This is a great conversation about κουζίνα. The level of discussion led by the moderators in DL Greek is the best in my experience with four DL languages (best in the sense of fastest responses, courtesy, patience, and appropriate depth depending on a given question).
What is the meaning of this sentence in Greek? Is "ηλεκτρική κουζίνα" implied here? Because "kitchen" is nothing other than the room itself, in which case it should be "Ο νεροχύτης είναι δίπλα, στην κουζίνα." - "The sink is next door, in the kitchen." I don't think the English translation makes much sense, unless I am missing something of course.
Hi again! :-) In greek we use the word φούρνος(oven) only as a part of a ηλεκτρική κουζίνα(cooker; the whole appliance), just like ηλεκτρική εστία/ηλεκτρικό μάτι(electric cooking stove[metallic disc)). You could say "Ο νεροχύτης είναι δίπλα στo(ν) φούρνο.", it isn't wrong as a sentence, but, in a way, it's like having a baby next to a man and trying to describe it as: "The baby is next to a mouth." Of course it's an exaggeration, but I hope it helps ;-) PS. According to Theo_Matrakas (comment in greek) the greek sentence cannot be modified...
Η πρόταση έπρεπε να δηλώνει πως ο νεροχύτης βρίσκεται δίπλα στην ηλεκτρική κουζίνα και όχι στο ομώνυμο δωμάτιο. Με βάση αυτό πως θα έπρεπε να είναι η αγγλική πρόταση έχοντας ως δεδομένο ότι η ελληνική πρόταση δεν μπορεί να τροποποιηθεί;
Αν δεν γίνεται ακριβής μετάφραση θα αναγκαστούμε να αποσύρουμε την πρόταση!
It's discussed to some extent but can't we use "oven" instead of "stove" here? I wrote oven and it was incorrect. I can understand there may be a difference between η κουζίνα and ο φούρνος in Greek but I don't think there is a difference between stove and oven in English - at least in the sense that it is used here.
As a native US English speaker, I have always called the part you use for baking and broiling the oven, and the part in top with the burners for frying and boiling the stove. I have never used either word for both together, nor have I ever heard any word to refer to them together.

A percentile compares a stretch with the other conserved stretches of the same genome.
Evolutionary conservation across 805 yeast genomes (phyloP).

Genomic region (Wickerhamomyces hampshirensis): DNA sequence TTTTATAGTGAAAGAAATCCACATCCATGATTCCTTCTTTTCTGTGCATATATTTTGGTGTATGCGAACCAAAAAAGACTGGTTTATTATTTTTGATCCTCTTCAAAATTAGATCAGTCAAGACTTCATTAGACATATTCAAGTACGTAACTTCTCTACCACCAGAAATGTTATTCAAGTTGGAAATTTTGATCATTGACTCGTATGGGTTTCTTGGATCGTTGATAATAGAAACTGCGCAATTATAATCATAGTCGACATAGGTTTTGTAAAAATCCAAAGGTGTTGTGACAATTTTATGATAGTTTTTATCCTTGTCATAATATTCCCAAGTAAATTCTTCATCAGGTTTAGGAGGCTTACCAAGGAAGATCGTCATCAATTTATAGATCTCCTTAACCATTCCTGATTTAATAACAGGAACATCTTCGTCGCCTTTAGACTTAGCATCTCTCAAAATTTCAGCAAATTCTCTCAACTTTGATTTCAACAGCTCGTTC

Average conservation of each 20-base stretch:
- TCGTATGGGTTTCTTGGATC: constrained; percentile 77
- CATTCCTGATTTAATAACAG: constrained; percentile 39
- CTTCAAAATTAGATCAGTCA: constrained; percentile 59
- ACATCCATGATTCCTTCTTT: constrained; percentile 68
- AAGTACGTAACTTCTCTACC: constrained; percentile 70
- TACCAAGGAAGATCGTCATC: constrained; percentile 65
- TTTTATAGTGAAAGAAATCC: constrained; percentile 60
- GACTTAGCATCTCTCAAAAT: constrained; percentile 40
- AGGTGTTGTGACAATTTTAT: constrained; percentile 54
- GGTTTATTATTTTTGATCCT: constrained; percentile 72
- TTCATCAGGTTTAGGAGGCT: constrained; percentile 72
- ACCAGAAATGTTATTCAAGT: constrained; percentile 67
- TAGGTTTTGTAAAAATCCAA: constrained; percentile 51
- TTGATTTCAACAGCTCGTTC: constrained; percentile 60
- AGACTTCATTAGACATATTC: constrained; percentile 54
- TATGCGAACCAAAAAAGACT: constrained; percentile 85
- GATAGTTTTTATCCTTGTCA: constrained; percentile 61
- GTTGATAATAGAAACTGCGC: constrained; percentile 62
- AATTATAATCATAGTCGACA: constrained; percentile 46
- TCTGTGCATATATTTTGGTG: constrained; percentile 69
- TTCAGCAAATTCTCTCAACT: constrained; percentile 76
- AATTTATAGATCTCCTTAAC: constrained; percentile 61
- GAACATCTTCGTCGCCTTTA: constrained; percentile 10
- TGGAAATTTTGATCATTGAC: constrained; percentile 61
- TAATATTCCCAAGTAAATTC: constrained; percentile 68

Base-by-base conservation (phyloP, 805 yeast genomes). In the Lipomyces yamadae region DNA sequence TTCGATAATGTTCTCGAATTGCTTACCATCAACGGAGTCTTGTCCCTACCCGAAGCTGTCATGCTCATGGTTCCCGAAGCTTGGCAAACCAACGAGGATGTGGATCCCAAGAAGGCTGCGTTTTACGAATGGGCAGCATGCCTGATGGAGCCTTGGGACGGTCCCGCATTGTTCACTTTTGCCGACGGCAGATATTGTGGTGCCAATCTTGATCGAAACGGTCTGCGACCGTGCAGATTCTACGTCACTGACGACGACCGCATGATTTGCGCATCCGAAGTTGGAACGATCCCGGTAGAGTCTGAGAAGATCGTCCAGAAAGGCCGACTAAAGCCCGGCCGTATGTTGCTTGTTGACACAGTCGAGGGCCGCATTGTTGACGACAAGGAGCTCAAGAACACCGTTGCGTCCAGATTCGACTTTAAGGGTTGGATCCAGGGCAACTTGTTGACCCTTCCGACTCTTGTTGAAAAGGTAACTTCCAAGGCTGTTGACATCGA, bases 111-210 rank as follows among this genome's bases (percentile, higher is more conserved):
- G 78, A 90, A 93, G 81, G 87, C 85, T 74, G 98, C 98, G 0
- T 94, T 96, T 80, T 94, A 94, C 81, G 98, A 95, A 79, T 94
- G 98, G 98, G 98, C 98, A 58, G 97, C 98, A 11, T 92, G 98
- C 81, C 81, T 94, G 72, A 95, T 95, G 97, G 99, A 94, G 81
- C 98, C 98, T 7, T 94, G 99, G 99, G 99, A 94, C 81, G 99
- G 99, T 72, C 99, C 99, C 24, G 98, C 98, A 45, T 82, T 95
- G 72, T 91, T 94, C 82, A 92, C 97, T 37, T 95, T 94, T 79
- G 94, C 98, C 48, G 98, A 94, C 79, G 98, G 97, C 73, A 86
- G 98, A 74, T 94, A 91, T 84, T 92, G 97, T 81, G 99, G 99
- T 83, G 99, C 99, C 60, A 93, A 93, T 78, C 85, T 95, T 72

Well, I agree that you will never see a stove without an oven. But I definitely have never referred to the two together. I have always said stove for the top and oven for the inside. But I guess they do sell them as a single unit. Having never bought or sold one, I never paid attention to the terminology. I guess I just have to recognize that when people say stove, they may mean the whole unit. But to me it will always be on the stove and in the oven because I am too old to change now! :D
The old-fashioned way to structure kitchens indeed had the sink in a different room, next to the kitchen - that was the scullery - my grand-parents house actually had one.
As far as stove/oven is concerned, I wouldn't use "oven" to mean a stove, that would sound odd, but I guess this is one where there might be regional variation in usage. And I might call it a "cooker" anyway.
We also include as correct cooker as a translation for " κουζίνα" meaning the appliance on which you cook
However, as far as I know, and I have lived in GB "the room" "κουζινα" is a "kitchen". Or has something changed that we should know about?
Instead, of vague comments, many of which we already know, please give us specifics so we can add them to the course thus benefiting other learners.
Thank you for your response. I'm sorry my comment was not specific but essentially I was not aware that κουζίνα was 'cooker' or 'stove'. I had an exercise where tiles were to be selected and 'kitchen' was not available as an option. So I was a little puzzled when the only suitable choice was 'stove'.
https://www.duolingo.com/skill/el/Household/tips-and-notes Some basic vocabulary to familiarize you with a Greek household:
Greek Gender English το δωμάτιο neuter the room το σπίτι neuter the house η τραπεζαρία feminine the dining room η κουζίνα feminine the kitchen. No mention of stove here.
Is this any help. Alan